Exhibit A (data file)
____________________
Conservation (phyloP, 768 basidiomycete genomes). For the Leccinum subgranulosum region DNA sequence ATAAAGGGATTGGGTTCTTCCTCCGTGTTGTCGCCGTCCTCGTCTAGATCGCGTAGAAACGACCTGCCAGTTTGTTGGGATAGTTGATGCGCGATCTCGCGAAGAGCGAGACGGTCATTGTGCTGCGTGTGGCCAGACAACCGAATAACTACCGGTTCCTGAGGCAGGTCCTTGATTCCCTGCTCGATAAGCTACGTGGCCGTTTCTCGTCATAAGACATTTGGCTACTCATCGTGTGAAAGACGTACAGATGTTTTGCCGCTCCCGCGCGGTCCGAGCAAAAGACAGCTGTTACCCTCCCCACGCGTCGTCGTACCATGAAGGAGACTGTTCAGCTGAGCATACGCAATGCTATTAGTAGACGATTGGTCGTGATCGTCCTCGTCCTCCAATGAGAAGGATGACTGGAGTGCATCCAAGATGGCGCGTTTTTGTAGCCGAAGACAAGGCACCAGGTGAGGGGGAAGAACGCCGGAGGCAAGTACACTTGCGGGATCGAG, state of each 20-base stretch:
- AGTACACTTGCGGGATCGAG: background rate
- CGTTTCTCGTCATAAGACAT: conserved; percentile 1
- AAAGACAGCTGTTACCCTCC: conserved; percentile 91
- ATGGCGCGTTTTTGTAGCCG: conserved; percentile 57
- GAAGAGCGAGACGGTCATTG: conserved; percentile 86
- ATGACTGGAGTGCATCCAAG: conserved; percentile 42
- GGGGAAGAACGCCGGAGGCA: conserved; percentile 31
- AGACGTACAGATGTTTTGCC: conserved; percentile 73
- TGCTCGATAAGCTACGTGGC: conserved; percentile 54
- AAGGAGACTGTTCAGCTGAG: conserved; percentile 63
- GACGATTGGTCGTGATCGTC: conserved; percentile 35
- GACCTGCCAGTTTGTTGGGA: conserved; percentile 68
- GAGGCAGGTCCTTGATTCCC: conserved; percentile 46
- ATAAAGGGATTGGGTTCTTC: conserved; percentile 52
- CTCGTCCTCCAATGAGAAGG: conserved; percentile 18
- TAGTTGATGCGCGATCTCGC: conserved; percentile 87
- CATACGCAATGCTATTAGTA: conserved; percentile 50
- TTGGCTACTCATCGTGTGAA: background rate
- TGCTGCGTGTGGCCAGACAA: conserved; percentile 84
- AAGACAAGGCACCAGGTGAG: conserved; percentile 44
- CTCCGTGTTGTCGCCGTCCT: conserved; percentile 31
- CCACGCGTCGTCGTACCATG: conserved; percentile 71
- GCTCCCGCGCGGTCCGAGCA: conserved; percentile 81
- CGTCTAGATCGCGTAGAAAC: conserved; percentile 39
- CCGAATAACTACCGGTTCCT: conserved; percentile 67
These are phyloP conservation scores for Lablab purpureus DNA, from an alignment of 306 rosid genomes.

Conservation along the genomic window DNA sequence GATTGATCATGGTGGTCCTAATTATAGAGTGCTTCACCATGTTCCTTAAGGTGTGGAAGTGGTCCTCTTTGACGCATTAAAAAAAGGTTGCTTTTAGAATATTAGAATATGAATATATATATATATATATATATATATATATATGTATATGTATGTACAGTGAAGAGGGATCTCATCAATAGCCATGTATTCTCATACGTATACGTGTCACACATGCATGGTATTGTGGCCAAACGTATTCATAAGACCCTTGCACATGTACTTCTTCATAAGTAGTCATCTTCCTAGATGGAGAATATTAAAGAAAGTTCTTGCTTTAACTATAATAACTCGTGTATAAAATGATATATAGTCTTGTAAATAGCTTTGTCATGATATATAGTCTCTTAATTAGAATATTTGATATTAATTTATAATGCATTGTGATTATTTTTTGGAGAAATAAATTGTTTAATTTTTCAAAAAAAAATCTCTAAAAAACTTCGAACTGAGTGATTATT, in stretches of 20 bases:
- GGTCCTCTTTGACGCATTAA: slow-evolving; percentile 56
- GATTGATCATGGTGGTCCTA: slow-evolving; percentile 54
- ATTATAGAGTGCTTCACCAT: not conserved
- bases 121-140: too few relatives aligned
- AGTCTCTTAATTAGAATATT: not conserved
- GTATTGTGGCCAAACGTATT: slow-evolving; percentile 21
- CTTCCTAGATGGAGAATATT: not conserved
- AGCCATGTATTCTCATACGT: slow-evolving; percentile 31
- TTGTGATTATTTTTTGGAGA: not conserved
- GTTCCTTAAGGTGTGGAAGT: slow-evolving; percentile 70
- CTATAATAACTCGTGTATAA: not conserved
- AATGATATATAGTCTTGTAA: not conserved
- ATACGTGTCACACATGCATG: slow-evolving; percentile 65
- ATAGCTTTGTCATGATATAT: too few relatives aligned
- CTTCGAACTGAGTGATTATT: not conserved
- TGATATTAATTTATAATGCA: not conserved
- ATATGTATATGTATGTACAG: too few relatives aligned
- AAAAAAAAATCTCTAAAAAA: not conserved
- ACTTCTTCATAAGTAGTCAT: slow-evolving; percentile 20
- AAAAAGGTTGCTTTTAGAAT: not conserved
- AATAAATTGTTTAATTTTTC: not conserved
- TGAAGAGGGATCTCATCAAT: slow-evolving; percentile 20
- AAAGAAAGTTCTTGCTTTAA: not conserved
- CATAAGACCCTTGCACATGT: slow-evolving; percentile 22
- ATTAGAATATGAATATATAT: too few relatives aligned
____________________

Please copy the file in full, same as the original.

Conservation (phyloP, 768 basidiomycete genomes). For the Leccinum subgranulosum region DNA sequence ATAAAGGGATTGGGTTCTTCCTCCGTGTTGTCGCCGTCCTCGTCTAGATCGCGTAGAAACGACCTGCCAGTTTGTTGGGATAGTTGATGCGCGATCTCGCGAAGAGCGAGACGGTCATTGTGCTGCGTGTGGCCAGACAACCGAATAACTACCGGTTCCTGAGGCAGGTCCTTGATTCCCTGCTCGATAAGCTACGTGGCCGTTTCTCGTCATAAGACATTTGGCTACTCATCGTGTGAAAGACGTACAGATGTTTTGCCGCTCCCGCGCGGTCCGAGCAAAAGACAGCTGTTACCCTCCCCACGCGTCGTCGTACCATGAAGGAGACTGTTCAGCTGAGCATACGCAATGCTATTAGTAGACGATTGGTCGTGATCGTCCTCGTCCTCCAATGAGAAGGATGACTGGAGTGCATCCAAGATGGCGCGTTTTTGTAGCCGAAGACAAGGCACCAGGTGAGGGGGAAGAACGCCGGAGGCAAGTACACTTGCGGGATCGAG, state of each 20-base stretch:
- AGTACACTTGCGGGATCGAG: background rate
- CGTTTCTCGTCATAAGACAT: conserved; percentile 1
- AAAGACAGCTGTTACCCTCC: conserved; percentile 91
- ATGGCGCGTTTTTGTAGCCG: conserved; percentile 57
- GAAGAGCGAGACGGTCATTG: conserved; percentile 86
- ATGACTGGAGTGCATCCAAG: conserved; percentile 42
- GGGGAAGAACGCCGGAGGCA: conserved; percentile 31
- AGACGTACAGATGTTTTGCC: conserved; percentile 73
- TGCTCGATAAGCTACGTGGC: conserved; percentile 54
- AAGGAGACTGTTCAGCTGAG: conserved; percentile 63
- GACGATTGGTCGTGATCGTC: conserved; percentile 35
- GACCTGCCAGTTTGTTGGGA: conserved; percentile 68
- GAGGCAGGTCCTTGATTCCC: conserved; percentile 46
- ATAAAGGGATTGGGTTCTTC: conserved; percentile 52
- CTCGTCCTCCAATGAGAAGG: conserved; percentile 18
- TAGTTGATGCGCGATCTCGC: conserved; percentile 87
- CATACGCAATGCTATTAGTA: conserved; percentile 50
- TTGGCTACTCATCGTGTGAA: background rate
- TGCTGCGTGTGGCCAGACAA: conserved; percentile 84
- AAGACAAGGCACCAGGTGAG: conserved; percentile 44
- CTCCGTGTTGTCGCCGTCCT: conserved; percentile 31
- CCACGCGTCGTCGTACCATG: conserved; percentile 71
- GCTCCCGCGCGGTCCGAGCA: conserved; percentile 81
- CGTCTAGATCGCGTAGAAAC: conserved; percentile 39
- CCGAATAACTACCGGTTCCT: conserved; percentile 67
These are phyloP conservation scores for Lablab purpureus DNA, from an alignment of 306 rosid genomes.

Conservation along the genomic window DNA sequence GATTGATCATGGTGGTCCTAATTATAGAGTGCTTCACCATGTTCCTTAAGGTGTGGAAGTGGTCCTCTTTGACGCATTAAAAAAAGGTTGCTTTTAGAATATTAGAATATGAATATATATATATATATATATATATATATATATGTATATGTATGTACAGTGAAGAGGGATCTCATCAATAGCCATGTATTCTCATACGTATACGTGTCACACATGCATGGTATTGTGGCCAAACGTATTCATAAGACCCTTGCACATGTACTTCTTCATAAGTAGTCATCTTCCTAGATGGAGAATATTAAAGAAAGTTCTTGCTTTAACTATAATAACTCGTGTATAAAATGATATATAGTCTTGTAAATAGCTTTGTCATGATATATAGTCTCTTAATTAGAATATTTGATATTAATTTATAATGCATTGTGATTATTTTTTGGAGAAATAAATTGTTTAATTTTTCAAAAAAAAATCTCTAAAAAACTTCGAACTGAGTGATTATT, in stretches of 20 bases:
- GGTCCTCTTTGACGCATTAA: slow-evolving; percentile 56
- GATTGATCATGGTGGTCCTA: slow-evolving; percentile 54
- ATTATAGAGTGCTTCACCAT: not conserved
- bases 121-140: too few relatives aligned
- AGTCTCTTAATTAGAATATT: not conserved
- GTATTGTGGCCAAACGTATT: slow-evolving; percentile 21
- CTTCCTAGATGGAGAATATT: not conserved
- AGCCATGTATTCTCATACGT: slow-evolving; percentile 31
- TTGTGATTATTTTTTGGAGA: not conserved
- GTTCCTTAAGGTGTGGAAGT: slow-evolving; percentile 70
- CTATAATAACTCGTGTATAA: not conserved
- AATGATATATAGTCTTGTAA: not conserved
- ATACGTGTCACACATGCATG: slow-evolving; percentile 65
- ATAGCTTTGTCATGATATAT: too few relatives aligned
- CTTCGAACTGAGTGATTATT: not conserved
- TGATATTAATTTATAATGCA: not conserved
- ATATGTATATGTATGTACAG: too few relatives aligned
- AAAAAAAAATCTCTAAAAAA: not conserved
- ACTTCTTCATAAGTAGTCAT: slow-evolving; percentile 20
- AAAAAGGTTGCTTTTAGAAT: not conserved
- AATAAATTGTTTAATTTTTC: not conserved
- TGAAGAGGGATCTCATCAAT: slow-evolving; percentile 20
- AAAGAAAGTTCTTGCTTTAA: not conserved
- CATAAGACCCTTGCACATGT: slow-evolving; percentile 22
- ATTAGAATATGAATATATAT: too few relatives aligned